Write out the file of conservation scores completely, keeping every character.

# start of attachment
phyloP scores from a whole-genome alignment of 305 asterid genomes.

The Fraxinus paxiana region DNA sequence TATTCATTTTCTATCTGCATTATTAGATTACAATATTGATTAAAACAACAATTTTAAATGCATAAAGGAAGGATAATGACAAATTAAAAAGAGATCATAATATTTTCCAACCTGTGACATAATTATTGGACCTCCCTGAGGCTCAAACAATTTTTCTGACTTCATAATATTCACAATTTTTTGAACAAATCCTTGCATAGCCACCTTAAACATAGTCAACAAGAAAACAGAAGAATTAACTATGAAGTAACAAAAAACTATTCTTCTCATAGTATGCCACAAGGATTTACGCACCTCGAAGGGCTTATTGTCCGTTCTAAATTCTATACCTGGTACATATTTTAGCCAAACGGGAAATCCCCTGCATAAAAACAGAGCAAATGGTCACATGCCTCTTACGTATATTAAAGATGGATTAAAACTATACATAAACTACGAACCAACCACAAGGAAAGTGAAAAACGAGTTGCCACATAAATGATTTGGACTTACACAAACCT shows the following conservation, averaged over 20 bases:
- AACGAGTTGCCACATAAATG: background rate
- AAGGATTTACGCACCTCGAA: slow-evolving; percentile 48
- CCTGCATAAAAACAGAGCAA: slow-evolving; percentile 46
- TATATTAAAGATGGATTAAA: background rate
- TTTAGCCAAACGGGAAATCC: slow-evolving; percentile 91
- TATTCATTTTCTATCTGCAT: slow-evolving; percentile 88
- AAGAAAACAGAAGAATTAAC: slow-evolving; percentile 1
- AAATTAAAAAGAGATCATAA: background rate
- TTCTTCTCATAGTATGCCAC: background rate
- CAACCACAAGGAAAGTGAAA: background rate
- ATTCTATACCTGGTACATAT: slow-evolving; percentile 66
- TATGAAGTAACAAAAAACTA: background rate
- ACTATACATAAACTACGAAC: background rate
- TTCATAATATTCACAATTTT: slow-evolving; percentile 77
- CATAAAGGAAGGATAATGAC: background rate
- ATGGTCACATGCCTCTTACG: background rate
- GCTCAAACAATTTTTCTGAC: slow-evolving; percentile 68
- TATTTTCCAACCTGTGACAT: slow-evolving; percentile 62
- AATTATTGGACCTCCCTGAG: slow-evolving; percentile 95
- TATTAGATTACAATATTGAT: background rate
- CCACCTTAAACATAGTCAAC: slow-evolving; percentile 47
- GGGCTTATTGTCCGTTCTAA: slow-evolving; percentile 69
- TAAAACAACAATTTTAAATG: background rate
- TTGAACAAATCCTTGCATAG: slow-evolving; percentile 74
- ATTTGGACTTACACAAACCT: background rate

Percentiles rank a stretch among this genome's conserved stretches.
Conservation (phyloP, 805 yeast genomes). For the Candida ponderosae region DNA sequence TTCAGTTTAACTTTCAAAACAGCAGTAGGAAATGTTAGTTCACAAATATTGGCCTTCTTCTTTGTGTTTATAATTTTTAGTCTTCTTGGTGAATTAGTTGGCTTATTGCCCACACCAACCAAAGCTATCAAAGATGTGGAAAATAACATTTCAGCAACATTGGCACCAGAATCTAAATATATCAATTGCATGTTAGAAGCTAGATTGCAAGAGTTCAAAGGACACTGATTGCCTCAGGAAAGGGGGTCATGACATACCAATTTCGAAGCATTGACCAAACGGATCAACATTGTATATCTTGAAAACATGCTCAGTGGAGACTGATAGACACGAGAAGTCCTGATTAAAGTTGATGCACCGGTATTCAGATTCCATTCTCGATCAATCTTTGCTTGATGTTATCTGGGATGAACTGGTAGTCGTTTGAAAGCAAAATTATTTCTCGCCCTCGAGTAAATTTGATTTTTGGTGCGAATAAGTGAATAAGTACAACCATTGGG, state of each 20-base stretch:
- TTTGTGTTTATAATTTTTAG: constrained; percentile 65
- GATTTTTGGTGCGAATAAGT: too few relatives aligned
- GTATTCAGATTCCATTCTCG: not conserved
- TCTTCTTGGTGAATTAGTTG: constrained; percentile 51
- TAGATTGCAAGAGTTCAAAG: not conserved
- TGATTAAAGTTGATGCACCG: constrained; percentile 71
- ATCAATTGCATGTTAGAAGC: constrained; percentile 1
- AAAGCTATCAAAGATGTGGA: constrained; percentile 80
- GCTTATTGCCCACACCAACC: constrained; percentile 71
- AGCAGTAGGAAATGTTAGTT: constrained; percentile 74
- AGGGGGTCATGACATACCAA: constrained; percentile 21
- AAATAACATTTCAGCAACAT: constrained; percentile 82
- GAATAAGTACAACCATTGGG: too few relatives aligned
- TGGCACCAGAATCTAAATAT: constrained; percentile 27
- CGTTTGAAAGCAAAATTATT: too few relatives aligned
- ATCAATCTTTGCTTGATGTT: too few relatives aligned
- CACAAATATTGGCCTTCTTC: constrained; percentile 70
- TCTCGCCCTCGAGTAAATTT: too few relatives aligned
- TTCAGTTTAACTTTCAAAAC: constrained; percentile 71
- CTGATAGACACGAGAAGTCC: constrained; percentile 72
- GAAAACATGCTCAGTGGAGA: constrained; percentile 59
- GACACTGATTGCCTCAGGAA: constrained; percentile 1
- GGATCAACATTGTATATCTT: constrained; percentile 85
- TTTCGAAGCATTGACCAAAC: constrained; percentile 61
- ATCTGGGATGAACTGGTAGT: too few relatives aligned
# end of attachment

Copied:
phyloP scores from a whole-genome alignment of 305 asterid genomes.

The Fraxinus paxiana region DNA sequence TATTCATTTTCTATCTGCATTATTAGATTACAATATTGATTAAAACAACAATTTTAAATGCATAAAGGAAGGATAATGACAAATTAAAAAGAGATCATAATATTTTCCAACCTGTGACATAATTATTGGACCTCCCTGAGGCTCAAACAATTTTTCTGACTTCATAATATTCACAATTTTTTGAACAAATCCTTGCATAGCCACCTTAAACATAGTCAACAAGAAAACAGAAGAATTAACTATGAAGTAACAAAAAACTATTCTTCTCATAGTATGCCACAAGGATTTACGCACCTCGAAGGGCTTATTGTCCGTTCTAAATTCTATACCTGGTACATATTTTAGCCAAACGGGAAATCCCCTGCATAAAAACAGAGCAAATGGTCACATGCCTCTTACGTATATTAAAGATGGATTAAAACTATACATAAACTACGAACCAACCACAAGGAAAGTGAAAAACGAGTTGCCACATAAATGATTTGGACTTACACAAACCT shows the following conservation, averaged over 20 bases:
- AACGAGTTGCCACATAAATG: background rate
- AAGGATTTACGCACCTCGAA: slow-evolving; percentile 48
- CCTGCATAAAAACAGAGCAA: slow-evolving; percentile 46
- TATATTAAAGATGGATTAAA: background rate
- TTTAGCCAAACGGGAAATCC: slow-evolving; percentile 91
- TATTCATTTTCTATCTGCAT: slow-evolving; percentile 88
- AAGAAAACAGAAGAATTAAC: slow-evolving; percentile 1
- AAATTAAAAAGAGATCATAA: background rate
- TTCTTCTCATAGTATGCCAC: background rate
- CAACCACAAGGAAAGTGAAA: background rate
- ATTCTATACCTGGTACATAT: slow-evolving; percentile 66
- TATGAAGTAACAAAAAACTA: background rate
- ACTATACATAAACTACGAAC: background rate
- TTCATAATATTCACAATTTT: slow-evolving; percentile 77
- CATAAAGGAAGGATAATGAC: background rate
- ATGGTCACATGCCTCTTACG: background rate
- GCTCAAACAATTTTTCTGAC: slow-evolving; percentile 68
- TATTTTCCAACCTGTGACAT: slow-evolving; percentile 62
- AATTATTGGACCTCCCTGAG: slow-evolving; percentile 95
- TATTAGATTACAATATTGAT: background rate
- CCACCTTAAACATAGTCAAC: slow-evolving; percentile 47
- GGGCTTATTGTCCGTTCTAA: slow-evolving; percentile 69
- TAAAACAACAATTTTAAATG: background rate
- TTGAACAAATCCTTGCATAG: slow-evolving; percentile 74
- ATTTGGACTTACACAAACCT: background rate

Percentiles rank a stretch among this genome's conserved stretches.
Conservation (phyloP, 805 yeast genomes). For the Candida ponderosae region DNA sequence TTCAGTTTAACTTTCAAAACAGCAGTAGGAAATGTTAGTTCACAAATATTGGCCTTCTTCTTTGTGTTTATAATTTTTAGTCTTCTTGGTGAATTAGTTGGCTTATTGCCCACACCAACCAAAGCTATCAAAGATGTGGAAAATAACATTTCAGCAACATTGGCACCAGAATCTAAATATATCAATTGCATGTTAGAAGCTAGATTGCAAGAGTTCAAAGGACACTGATTGCCTCAGGAAAGGGGGTCATGACATACCAATTTCGAAGCATTGACCAAACGGATCAACATTGTATATCTTGAAAACATGCTCAGTGGAGACTGATAGACACGAGAAGTCCTGATTAAAGTTGATGCACCGGTATTCAGATTCCATTCTCGATCAATCTTTGCTTGATGTTATCTGGGATGAACTGGTAGTCGTTTGAAAGCAAAATTATTTCTCGCCCTCGAGTAAATTTGATTTTTGGTGCGAATAAGTGAATAAGTACAACCATTGGG, state of each 20-base stretch:
- TTTGTGTTTATAATTTTTAG: constrained; percentile 65
- GATTTTTGGTGCGAATAAGT: too few relatives aligned
- GTATTCAGATTCCATTCTCG: not conserved
- TCTTCTTGGTGAATTAGTTG: constrained; percentile 51
- TAGATTGCAAGAGTTCAAAG: not conserved
- TGATTAAAGTTGATGCACCG: constrained; percentile 71
- ATCAATTGCATGTTAGAAGC: constrained; percentile 1
- AAAGCTATCAAAGATGTGGA: constrained; percentile 80
- GCTTATTGCCCACACCAACC: constrained; percentile 71
- AGCAGTAGGAAATGTTAGTT: constrained; percentile 74
- AGGGGGTCATGACATACCAA: constrained; percentile 21
- AAATAACATTTCAGCAACAT: constrained; percentile 82
- GAATAAGTACAACCATTGGG: too few relatives aligned
- TGGCACCAGAATCTAAATAT: constrained; percentile 27
- CGTTTGAAAGCAAAATTATT: too few relatives aligned
- ATCAATCTTTGCTTGATGTT: too few relatives aligned
- CACAAATATTGGCCTTCTTC: constrained; percentile 70
- TCTCGCCCTCGAGTAAATTT: too few relatives aligned
- TTCAGTTTAACTTTCAAAAC: constrained; percentile 71
- CTGATAGACACGAGAAGTCC: constrained; percentile 72
- GAAAACATGCTCAGTGGAGA: constrained; percentile 59
- GACACTGATTGCCTCAGGAA: constrained; percentile 1
- GGATCAACATTGTATATCTT: constrained; percentile 85
- TTTCGAAGCATTGACCAAAC: constrained; percentile 61
- ATCTGGGATGAACTGGTAGT: too few relatives aligned